Bootstrap is the most popular HTML/CSS framework, and there are many good reasons why lots of developers use it to make websites. There are also many developers who complain about “bootstrapy” look of websites built on it. This is understandable, but as someone said, your users don’t care that your site is “bootstrapy”.
I’ve built a few Bootstrap-based websites, and for me, “bootstapy” look is not that important. What’s really important, though, is that when using Bootstrap, I think in its terms and usually select components from the available set, even though they may be a completely wrong solution to the problem. When you don’t have this popup or that dropdown button available, you won’t slap them everywhere, and think of a better UI. Thus, to clear the clouded mind, it’s a good idea to try other frameworks from time to time. This time I’ll cover minimalistic CSS frameworks, which are good Bootstrap alternatives when you don’t want to use all the features provided by it.
Continue reading 3 Minimalistic Bootstrap Alternatives
If you need to read Git repositories from Go, instead of calling
git command-line tool, consider using gogit.
Continue reading gogit — read Git repositories from Go
Continue reading 5 React.js + Flux tools
Writing HTML document handling code with parsers is pretty hard. Even plain DOM tree walking can make your code look like spaghetti. That is why libraries like jQuery are popular: they make it easy to do queries and all sorts of other manipulations with HTML documents.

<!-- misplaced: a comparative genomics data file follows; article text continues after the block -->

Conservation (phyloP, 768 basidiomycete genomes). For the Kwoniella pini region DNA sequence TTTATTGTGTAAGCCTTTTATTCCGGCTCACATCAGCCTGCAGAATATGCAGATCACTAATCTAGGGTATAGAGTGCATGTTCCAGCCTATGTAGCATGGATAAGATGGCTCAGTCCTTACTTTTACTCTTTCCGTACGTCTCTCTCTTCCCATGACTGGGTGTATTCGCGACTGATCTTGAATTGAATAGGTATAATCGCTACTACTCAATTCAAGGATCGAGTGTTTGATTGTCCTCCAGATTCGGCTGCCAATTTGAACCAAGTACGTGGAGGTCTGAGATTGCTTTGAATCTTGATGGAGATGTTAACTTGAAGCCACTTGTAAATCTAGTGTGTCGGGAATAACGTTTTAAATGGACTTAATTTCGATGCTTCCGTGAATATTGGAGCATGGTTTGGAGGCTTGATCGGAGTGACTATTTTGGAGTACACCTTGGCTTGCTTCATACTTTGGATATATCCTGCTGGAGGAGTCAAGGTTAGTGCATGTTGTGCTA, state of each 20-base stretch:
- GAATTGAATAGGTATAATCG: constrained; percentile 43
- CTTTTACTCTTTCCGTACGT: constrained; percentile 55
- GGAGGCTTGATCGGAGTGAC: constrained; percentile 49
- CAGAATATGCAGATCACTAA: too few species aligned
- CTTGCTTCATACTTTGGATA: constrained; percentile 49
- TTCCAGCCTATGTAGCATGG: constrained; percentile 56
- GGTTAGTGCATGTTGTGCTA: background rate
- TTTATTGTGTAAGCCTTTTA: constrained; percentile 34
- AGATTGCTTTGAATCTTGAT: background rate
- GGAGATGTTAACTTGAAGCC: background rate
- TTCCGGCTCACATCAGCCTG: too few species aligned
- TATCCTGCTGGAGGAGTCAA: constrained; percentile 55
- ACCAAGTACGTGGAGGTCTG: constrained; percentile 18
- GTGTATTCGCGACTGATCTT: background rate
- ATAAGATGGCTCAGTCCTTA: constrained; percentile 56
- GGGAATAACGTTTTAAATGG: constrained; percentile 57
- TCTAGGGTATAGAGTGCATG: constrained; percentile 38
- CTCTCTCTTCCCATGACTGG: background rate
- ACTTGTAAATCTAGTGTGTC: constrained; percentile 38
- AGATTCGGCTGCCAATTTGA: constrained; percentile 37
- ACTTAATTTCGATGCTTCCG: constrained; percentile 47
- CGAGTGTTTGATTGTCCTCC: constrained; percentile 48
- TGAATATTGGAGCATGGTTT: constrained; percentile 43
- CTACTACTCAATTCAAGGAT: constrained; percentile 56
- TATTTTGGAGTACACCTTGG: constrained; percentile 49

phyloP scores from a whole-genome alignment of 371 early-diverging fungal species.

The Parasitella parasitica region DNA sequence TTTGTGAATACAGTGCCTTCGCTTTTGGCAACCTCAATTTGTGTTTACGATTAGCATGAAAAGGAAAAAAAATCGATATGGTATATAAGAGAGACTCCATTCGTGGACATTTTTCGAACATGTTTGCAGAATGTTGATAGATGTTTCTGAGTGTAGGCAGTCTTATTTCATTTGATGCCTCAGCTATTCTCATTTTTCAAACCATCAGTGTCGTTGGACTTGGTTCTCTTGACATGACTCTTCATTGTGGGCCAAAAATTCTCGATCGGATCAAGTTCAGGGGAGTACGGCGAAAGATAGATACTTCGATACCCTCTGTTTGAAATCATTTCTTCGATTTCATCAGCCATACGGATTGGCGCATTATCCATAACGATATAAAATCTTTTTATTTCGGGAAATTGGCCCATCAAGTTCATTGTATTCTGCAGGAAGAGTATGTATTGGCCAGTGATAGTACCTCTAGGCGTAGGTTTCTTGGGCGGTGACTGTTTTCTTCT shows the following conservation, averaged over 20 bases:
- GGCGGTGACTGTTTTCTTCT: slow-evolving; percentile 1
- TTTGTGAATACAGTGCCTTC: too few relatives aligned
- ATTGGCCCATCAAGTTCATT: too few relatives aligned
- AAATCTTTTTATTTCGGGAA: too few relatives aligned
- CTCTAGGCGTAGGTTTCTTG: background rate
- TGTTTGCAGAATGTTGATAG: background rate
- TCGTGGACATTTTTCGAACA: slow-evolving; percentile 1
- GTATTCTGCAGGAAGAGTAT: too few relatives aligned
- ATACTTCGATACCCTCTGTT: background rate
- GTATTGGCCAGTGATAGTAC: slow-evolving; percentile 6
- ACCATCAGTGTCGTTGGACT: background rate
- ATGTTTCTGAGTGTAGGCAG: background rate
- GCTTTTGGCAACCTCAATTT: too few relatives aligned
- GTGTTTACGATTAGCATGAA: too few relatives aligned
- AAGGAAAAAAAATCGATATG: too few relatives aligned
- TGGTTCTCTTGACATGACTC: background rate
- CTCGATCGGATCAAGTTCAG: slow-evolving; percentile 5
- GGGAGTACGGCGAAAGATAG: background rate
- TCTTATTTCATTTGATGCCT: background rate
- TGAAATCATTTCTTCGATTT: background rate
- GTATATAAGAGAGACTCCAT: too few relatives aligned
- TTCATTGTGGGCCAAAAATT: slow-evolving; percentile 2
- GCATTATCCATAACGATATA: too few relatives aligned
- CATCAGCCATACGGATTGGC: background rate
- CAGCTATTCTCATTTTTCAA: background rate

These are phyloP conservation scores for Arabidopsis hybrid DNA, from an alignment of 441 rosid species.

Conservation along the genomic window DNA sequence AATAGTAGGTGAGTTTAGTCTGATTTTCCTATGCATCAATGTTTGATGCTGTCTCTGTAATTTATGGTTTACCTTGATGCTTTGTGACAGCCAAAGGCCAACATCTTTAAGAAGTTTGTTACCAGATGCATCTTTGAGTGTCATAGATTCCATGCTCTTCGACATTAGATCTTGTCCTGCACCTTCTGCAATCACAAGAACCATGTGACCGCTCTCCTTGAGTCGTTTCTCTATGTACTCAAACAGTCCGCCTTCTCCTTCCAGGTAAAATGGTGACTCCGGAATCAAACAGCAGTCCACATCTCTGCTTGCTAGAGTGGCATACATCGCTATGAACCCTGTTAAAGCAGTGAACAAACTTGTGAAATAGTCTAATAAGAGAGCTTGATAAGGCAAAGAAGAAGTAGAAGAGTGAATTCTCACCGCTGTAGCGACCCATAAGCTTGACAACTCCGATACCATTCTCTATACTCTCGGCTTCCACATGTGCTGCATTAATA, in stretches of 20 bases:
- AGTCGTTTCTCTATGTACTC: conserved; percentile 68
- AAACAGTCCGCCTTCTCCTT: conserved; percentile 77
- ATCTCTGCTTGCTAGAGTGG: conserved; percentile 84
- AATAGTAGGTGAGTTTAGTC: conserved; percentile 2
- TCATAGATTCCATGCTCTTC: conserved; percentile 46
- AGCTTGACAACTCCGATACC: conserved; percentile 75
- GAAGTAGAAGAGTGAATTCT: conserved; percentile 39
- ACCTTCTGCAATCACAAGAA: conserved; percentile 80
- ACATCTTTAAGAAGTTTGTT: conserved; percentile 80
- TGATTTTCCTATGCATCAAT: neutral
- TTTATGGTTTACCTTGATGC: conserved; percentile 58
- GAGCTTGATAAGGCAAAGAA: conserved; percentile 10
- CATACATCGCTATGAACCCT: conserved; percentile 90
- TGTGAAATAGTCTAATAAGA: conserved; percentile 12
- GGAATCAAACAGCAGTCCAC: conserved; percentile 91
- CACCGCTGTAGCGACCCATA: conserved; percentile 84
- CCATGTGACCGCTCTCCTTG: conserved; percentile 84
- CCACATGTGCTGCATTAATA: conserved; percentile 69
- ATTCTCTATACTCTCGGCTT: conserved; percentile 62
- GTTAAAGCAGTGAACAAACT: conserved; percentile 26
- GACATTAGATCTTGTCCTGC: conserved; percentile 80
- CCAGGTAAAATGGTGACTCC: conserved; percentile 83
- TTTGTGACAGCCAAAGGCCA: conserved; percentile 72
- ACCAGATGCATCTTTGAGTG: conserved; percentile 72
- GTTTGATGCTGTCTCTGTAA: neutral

goquery is like jQuery, but in Go.
Continue reading goquery: jQuery-style HTML manipulation in Go
I have an unhealthy obsession with one-file implementations of useful things in C, which you can just drop into your project and use without configuring libraries with dozens of files. Miniz is one such project: it is a single 225 KB
miniz.c, which contains a
zlib replacement plus functions to read/write ZIP files.
Continue reading miniz — fast single-file ZIP implementation in C
When you purchase an SSL certificate from a certificate authority, in most cases it is signed not by the root certificate of this authority, but by an intermediate certificate(s). The path from your certificate through those intermediates and up to the root is called a certificate chain. While browsers can resolve those chains by downloading certificates from sources specified in them, the whole chain except for the root cert is better to be included in the response your server sends during TLS connection.
Continue reading SSL certificate chain resolver
Phabricator is an integrated toolbox of web applications to help teams collaborate on software development. It contains tools for code review, repository hosting, code browsing, bug tracking, wiki, and other useful things.
Continue reading Phabricator: code reviews, repo hosting, wiki and more
Manners is a Go package from Braintree that allows you to create a web server that you can gracefully shutdown.
Continue reading manners — gracefully shutdown Go server
Continue reading Maverix — Bootstrap theme for webapps with Mac look